Accessing and using evidence to optimise the teaching of physics
Charles Tracy, Head of pre-19 Education, Institute of Physics
PIPER (practical implications of physics education research) is a project from the IOP Education Department devoted to promoting evidence-based practice in physics education.
The Supporting Physics Teaching (SPT) materials, provides extensive support for physics teachers, draws on both research and on the classroom wisdom of practitioners.
PIPER will provide the next steps in engaging teachers, teacher trainers and CPD providers directly with this evidence as they refine and justify their practice. It will provide access to ideas from research and researchers.
In the first phase of the project, teams of education researchers based at Canterbury Christ Church University and King’s College London analysed existing research about how to teach the topics of light and EMF respectively. The resulting monographs explore the messages which practitioners might draw from this literature:
Please note that these documents are subject to the IOP copyright statement.
Following this phase they have broadened their focus. Rather than concentrating exclusively on research they are considering the ways in which they can codify and disseminate messages from the many sources which teachers can access to inform their practice.
They anticipate a full launch of the project in this year (2014).
For further details please email email@example.com.
Why is PIPER needed?
To answer the question, what does it mean to be a better teacher of physics teacher?
To encourage reflective practice;
A place for teachers to go to help them make decisions;
Dissemination of information to as wide an audience as possible;
Types of research and evidence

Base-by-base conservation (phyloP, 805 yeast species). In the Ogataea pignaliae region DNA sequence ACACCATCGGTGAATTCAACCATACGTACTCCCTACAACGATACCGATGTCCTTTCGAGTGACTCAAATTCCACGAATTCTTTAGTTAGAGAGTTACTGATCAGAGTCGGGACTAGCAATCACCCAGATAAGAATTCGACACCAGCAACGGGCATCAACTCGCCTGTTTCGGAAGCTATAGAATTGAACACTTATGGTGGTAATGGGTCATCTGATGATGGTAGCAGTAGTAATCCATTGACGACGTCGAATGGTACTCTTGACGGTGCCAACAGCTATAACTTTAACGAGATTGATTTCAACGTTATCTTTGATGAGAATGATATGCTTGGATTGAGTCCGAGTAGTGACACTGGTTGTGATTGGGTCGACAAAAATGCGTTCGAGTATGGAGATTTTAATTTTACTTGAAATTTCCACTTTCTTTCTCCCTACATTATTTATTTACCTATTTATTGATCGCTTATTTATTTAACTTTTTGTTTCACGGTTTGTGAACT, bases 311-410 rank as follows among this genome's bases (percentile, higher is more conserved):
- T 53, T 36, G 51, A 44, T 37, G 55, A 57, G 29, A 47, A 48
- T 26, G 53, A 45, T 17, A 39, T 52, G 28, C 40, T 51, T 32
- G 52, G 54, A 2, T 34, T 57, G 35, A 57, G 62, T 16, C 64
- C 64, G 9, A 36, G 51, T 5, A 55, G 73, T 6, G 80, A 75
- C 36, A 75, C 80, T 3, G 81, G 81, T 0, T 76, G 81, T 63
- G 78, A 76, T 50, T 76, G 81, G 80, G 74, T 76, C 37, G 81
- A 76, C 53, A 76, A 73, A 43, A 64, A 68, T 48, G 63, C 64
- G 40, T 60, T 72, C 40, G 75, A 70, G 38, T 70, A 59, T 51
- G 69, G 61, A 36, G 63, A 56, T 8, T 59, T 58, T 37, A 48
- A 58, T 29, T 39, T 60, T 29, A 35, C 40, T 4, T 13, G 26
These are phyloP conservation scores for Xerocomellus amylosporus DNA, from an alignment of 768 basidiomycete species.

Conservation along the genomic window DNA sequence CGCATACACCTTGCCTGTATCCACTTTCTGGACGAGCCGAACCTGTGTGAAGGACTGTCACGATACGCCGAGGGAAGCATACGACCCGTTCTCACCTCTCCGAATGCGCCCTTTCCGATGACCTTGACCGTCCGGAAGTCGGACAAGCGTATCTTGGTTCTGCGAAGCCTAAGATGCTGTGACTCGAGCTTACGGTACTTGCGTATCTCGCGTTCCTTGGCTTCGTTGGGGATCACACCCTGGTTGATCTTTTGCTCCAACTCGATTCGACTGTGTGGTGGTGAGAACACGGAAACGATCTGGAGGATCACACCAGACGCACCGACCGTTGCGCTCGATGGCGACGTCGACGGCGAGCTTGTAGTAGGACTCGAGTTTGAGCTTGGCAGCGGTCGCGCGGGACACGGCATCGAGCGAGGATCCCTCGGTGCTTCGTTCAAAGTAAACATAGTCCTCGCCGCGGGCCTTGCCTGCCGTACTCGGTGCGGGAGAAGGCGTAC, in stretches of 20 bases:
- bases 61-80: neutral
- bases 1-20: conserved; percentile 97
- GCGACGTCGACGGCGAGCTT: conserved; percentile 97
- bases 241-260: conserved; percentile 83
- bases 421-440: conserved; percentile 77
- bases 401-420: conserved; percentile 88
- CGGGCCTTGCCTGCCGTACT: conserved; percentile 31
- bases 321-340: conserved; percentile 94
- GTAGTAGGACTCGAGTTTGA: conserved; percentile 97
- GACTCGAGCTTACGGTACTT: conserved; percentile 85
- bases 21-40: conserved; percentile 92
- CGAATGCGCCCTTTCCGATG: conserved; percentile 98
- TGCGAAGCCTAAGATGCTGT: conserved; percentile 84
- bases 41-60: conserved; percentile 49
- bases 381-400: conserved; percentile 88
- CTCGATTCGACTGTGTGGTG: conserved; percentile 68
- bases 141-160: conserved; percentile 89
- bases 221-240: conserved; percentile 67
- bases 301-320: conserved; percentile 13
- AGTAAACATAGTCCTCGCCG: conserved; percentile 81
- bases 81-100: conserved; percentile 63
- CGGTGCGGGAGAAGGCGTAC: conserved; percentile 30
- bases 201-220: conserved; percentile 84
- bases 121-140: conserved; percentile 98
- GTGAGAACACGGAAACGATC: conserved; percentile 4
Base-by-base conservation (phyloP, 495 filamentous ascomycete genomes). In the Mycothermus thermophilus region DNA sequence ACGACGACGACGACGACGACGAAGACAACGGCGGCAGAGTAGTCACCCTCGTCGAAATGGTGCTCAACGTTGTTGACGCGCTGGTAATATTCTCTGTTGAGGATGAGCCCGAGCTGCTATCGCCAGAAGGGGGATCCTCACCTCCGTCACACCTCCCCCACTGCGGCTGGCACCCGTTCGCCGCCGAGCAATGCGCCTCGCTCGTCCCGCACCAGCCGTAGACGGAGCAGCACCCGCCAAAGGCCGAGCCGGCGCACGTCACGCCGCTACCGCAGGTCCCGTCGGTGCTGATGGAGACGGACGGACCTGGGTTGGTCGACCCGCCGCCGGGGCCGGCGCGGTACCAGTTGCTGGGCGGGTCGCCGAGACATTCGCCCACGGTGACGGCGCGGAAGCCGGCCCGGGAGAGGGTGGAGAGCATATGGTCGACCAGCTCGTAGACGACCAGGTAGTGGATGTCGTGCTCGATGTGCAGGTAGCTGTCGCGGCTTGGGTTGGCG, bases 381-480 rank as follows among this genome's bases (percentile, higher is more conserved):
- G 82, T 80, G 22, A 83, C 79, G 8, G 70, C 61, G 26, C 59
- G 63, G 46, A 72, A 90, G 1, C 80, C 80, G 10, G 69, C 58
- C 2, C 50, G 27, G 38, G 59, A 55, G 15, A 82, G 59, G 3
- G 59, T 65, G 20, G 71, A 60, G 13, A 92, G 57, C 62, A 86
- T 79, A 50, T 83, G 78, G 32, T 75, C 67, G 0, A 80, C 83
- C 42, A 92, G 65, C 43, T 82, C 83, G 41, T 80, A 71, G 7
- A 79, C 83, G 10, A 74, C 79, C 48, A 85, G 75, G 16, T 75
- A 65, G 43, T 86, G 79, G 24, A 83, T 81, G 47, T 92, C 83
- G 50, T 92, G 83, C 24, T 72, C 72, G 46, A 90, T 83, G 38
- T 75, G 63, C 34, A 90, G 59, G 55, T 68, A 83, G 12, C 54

Psychology and psycho-physics;
What can be evidence?
Teaching and learning techniques;
The way that children learn;
Children’s vies and conceptualisation;
Context – What is the desired outcome?
To be better at developing concepts in a meaningful way;
Achieving exam success;
Increasing knowledge of careers;
Broadly educating the citizenry;
Making physics enjoyable:
Increasing uptake of A level physics;
Possible output measurements
Specific knowledge and understanding by test;
Attitudes, choices and behaviour (progression rates);
Conceptualisation (naïve to cultured);
Enjoyment and progression
The medical analogy
What is the condition?
There may not be any sign that anything is wrong;
What would the cure look like?
What is the role of the practitioner?
Time needs to be invested;
PIPER – the first version
Identification of topics and questions;
Assemble research to determine what exists and what counts;
Categorise; filter; translate; disseminate; feedback;
First output in 2013
Future outputs must be clearly tailored for the audience;
Call for clear, concise messages which teachers can absorb;
More prescriptive guidance on research endorsed;
More structured and systematic
There are no easy answers from research;
Research rarely gives explicit messages about effective practice;
Outputs limited by the available research – particularly recent research;
Lack of contextually relevant research;
Hard for people outside of the research community to evaluate validity of evidence;
Very few researchers who could do the work;
Unlikely that PIPER could deliver a complete guide to research – based teaching which practitioners appear to desire
Tension in that teachers are interested in knowing “the best way” of teaching
Phase 1 – personalised maps;
Phase 2 – General structure;
Possible next step
Produce easily implementable suggestions for practice